Terry: You know what, that’s all the tests whether they say so or not to say that but that’s like we could in the old days, not now.

Dixon: it doesn’t work as well as I mean now, I’m pretty much saying the schema combined with the internal linking is but entity-based internal linking is definitely having, well, I say for me definitely having an effect. We did a there’s a there’s a case study out from yesterday that came out yesterday on our blog about a customer who’s there for a very big phrase and a competitive and also for what I will knock you off the pedestal phase good.

So, so we’ll see what happens with that now but he says obviously must have been a decent SEO before he started to be in the running anyway for the phrase but ultimately the schema plus internal links and it popped him on the number one spot, honey, let us report on it.

So, you’re more than welcome to go and look at that but I think that the schema on its own is a signal and we did establish that Google was reading it. So, I got confirmation from a Googler that they understood the schema. I didn’t get any feedback as to what they might or might not be doing with the sleeve, all they wanted to know that their system wasn’t broken reading it in the first place but the main thing is right when you’re telling it.

Terry: But the main thing is, right when you’re telling it these are the entities that I think this page is about, yeah, yeah, that I’m taking some of the confusion out of the process for Google and how much they trust you.

Dixon: Yeah, well, it’s not likely an old meta keywords kind of idea because the meta keywords either we used to spam with all sorts of stuff and the thing is if you do that with this all you’re gonna do is split the content context out into the completely wrong stuff. But it isn’t so dissimilar really to Google taking the title of a page and treating that as a good indicator of what the page is about.

Bill: When your schema and your content are inconsistent and you send mixed messages to Google, that inconsistency is bound to hurt consistency.

Dixon: I agree, absolutely, and that’s why it does become all about context. So if you’re using our tool, you can mess up your website if you’re going to make those associations incorrectly. You can make your rankings worse. There’s no point in seeing our recommendation that you’ve got to talk about engines, then you link to it and they’ve talked about combustion engine in there and you just gone off down the wrong route. You’ve got to use your, you know, you’ve got to use brain 2.0.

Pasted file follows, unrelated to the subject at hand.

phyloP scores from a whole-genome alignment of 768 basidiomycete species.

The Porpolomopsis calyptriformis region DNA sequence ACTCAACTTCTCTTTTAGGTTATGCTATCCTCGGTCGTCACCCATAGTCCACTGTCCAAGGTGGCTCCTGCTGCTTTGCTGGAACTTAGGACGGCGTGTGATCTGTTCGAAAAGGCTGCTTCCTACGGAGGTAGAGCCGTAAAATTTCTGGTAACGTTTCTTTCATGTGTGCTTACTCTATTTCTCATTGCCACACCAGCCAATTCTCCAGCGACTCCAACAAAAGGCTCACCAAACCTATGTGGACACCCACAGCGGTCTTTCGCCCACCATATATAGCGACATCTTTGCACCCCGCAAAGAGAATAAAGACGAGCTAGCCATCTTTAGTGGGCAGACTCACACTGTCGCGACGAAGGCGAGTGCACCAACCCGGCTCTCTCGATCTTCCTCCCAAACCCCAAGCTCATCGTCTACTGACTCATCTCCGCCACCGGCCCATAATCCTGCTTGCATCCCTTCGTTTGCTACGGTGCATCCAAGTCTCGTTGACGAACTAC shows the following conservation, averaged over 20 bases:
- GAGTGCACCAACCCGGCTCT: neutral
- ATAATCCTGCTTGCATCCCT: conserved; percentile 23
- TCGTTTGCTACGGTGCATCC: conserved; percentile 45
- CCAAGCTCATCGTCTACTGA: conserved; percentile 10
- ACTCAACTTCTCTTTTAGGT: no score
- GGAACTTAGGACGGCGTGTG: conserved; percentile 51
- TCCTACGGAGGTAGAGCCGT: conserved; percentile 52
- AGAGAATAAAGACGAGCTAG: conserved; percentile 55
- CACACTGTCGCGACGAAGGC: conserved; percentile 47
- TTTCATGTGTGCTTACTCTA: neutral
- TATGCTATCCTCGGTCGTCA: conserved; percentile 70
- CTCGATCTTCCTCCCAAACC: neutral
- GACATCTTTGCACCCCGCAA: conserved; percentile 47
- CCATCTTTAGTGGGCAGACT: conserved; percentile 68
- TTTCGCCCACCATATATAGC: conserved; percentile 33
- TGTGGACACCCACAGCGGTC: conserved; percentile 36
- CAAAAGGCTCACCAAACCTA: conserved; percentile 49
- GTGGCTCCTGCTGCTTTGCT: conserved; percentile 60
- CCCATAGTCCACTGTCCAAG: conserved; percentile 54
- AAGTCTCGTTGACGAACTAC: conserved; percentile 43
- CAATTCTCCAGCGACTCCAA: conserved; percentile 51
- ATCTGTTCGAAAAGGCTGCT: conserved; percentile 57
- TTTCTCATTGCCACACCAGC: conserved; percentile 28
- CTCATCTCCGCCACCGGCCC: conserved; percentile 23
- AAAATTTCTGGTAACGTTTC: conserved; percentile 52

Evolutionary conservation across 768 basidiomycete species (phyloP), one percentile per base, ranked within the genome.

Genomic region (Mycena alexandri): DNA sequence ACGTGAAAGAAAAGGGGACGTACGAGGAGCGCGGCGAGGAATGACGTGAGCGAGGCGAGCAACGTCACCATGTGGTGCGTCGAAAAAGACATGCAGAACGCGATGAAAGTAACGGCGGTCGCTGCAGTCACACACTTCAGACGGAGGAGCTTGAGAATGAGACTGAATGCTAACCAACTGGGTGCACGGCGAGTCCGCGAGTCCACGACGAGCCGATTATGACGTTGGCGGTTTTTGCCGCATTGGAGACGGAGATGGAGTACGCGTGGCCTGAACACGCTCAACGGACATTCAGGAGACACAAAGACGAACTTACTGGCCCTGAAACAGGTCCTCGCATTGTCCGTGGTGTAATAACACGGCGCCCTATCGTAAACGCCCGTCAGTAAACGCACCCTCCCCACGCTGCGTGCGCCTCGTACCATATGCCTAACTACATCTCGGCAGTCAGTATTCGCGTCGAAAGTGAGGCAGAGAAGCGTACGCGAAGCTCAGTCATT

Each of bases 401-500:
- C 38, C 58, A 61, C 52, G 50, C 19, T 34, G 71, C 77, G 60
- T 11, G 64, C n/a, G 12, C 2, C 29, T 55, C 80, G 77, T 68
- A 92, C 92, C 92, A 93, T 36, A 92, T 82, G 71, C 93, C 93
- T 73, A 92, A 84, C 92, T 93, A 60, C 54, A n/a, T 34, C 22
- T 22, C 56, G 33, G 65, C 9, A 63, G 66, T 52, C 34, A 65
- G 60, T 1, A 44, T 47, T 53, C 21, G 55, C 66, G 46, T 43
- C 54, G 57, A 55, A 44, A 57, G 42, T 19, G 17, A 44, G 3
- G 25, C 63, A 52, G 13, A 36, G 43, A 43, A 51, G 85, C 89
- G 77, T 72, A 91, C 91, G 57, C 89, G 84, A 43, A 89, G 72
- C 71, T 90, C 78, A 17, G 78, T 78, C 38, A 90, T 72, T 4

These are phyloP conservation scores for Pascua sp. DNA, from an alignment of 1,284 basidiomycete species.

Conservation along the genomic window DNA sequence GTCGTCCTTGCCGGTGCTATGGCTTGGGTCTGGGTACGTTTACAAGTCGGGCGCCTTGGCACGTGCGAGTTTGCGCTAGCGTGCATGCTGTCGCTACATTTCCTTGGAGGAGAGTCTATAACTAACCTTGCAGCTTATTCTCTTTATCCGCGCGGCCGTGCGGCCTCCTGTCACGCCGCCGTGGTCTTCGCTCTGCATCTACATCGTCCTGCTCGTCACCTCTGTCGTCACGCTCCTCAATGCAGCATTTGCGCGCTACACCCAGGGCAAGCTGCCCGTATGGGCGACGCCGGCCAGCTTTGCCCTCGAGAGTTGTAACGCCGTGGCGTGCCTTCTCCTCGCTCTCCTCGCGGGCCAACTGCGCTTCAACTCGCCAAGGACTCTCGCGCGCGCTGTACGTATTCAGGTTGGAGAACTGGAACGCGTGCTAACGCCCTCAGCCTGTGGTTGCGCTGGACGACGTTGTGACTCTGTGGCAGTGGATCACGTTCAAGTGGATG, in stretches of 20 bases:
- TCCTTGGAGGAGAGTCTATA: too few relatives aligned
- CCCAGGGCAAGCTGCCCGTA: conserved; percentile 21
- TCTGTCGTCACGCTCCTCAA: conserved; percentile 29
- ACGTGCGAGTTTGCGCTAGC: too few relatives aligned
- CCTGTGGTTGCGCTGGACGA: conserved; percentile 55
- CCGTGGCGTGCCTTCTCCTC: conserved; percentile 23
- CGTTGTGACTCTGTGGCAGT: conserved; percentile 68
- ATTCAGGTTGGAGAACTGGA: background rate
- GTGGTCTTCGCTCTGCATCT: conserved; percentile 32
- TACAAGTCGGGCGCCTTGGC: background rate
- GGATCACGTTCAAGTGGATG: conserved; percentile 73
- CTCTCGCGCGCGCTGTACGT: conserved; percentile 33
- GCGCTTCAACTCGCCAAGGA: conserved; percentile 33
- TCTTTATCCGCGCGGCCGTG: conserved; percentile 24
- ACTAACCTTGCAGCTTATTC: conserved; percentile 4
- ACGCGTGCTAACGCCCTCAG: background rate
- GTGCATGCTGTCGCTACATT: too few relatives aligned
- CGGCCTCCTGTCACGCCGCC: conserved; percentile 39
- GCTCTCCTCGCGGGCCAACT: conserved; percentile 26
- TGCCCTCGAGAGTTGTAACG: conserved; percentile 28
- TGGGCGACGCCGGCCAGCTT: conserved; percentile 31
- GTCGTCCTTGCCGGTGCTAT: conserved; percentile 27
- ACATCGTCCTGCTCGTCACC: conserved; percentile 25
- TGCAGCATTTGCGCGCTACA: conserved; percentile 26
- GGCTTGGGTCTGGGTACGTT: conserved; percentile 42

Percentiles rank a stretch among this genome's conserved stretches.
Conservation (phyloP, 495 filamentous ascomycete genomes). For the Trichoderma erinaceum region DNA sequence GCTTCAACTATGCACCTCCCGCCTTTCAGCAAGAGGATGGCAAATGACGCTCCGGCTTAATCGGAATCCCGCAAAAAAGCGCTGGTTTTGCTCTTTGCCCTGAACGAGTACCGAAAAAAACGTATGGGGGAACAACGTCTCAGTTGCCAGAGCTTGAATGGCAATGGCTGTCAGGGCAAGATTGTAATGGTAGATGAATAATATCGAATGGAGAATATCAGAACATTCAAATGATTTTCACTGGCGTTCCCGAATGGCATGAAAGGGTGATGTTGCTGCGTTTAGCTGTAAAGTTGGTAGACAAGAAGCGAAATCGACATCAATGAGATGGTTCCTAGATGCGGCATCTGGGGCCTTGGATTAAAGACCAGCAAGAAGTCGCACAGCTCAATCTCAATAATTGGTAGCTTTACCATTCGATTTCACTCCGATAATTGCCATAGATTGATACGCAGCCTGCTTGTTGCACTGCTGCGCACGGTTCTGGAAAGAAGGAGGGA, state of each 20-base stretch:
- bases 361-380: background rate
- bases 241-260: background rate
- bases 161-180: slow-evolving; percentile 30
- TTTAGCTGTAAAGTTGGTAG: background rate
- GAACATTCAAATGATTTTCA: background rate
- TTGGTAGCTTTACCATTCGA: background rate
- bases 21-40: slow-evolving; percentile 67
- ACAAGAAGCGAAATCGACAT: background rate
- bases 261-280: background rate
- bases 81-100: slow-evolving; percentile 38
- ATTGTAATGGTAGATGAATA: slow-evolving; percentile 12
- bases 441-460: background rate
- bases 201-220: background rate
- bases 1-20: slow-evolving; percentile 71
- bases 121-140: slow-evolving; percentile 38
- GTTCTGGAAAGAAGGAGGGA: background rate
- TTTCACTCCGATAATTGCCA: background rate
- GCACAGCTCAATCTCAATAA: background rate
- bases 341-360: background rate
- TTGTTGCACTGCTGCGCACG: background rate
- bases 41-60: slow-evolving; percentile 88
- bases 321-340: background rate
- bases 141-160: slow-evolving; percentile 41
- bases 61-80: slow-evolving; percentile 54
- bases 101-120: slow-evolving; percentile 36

Terry: yeah that would be an in short supply.

Dixon: Well, I think we’ve made it so you can, you know, at least have a chance. So, because what we’ve tried to do is make it so that SEOs understand the principles behind it and then content writers don’t go don’t have a heart attack when they see, you know, a content briefing and an audit brief and stuff.good content really you just want to say please please talk about these concepts you know.

Terry: Right, that’s how I found it really helpful. I’ve never found it to add to or helpful in my writing a page. I actually found your tool helpful because it told me it suggested topics that I wouldn’t have thought of myself.

Dixon: I’d like to point out Gary Google Gary that he’s not being paid for this this no Donna he’s not pay me enough I need to do that although I will give you a link to my affiliate program if you want it you’ve been very kind so far about it as I’m sure it’s only because I’m here.

Terry: Oh I see when I decided to were talking about.

Dixon: It’s definitely got a different approach, but it’s also trying to not scare the hell out of everybody. I think some of the tools got very scary for normal human beings, and they weren’t necessarily guiding us down good paths. I’m not suggesting that you can’t misuse inlinks.

But I am suggesting that when you put a link on a webpage, if you’ve got the association right, it should be helping the user first, and the user should then go to the page that is going to explain the thing you’ve just seen on the page it’s supposed to help.

And if it doesn’t, then if you’re going to hurt the user, then you’ve also probably hurt your search rankings as well because the two should be fairly aligned when they become ask, you know, they should be like when I was talking about that problem with the context.

Terry: Yeah, I was thinking that it was a place where I wouldn’t want the reader to go off and off the page at that point.

Dixon: So, yeah, okay, okay, in that case, you want to break the link if you don’t want them to leave the page, right? That’s right, break the link, or you know, I can’t help with that. But if they, all right. And hey, I’m not complaining, I’m just saying that, yeah, yeah, you know, you want it to work on top that would be something out deep, yeah?

Well, I mean, so just a click away, so you can go through your list of the links, of the item system. It would do better as you got it in the list, you know, the fact that we’re using JavaScript to do half this is also quite interesting as well because if you don’t look through your list, you will have the link live on your site without having to go back. So they, yeah, so all of this, okay, the JavaScript injector links injects a schema and Google’s just fine with that.

Terry: I found it worked a lot better, Dixon. Well, I actually paired down from the number of pages I was giving it to work with, so I killed down from dirty that saves me from over almost forty down the other free twenty. Yeah, but not is not to save money but more that those are my money pages.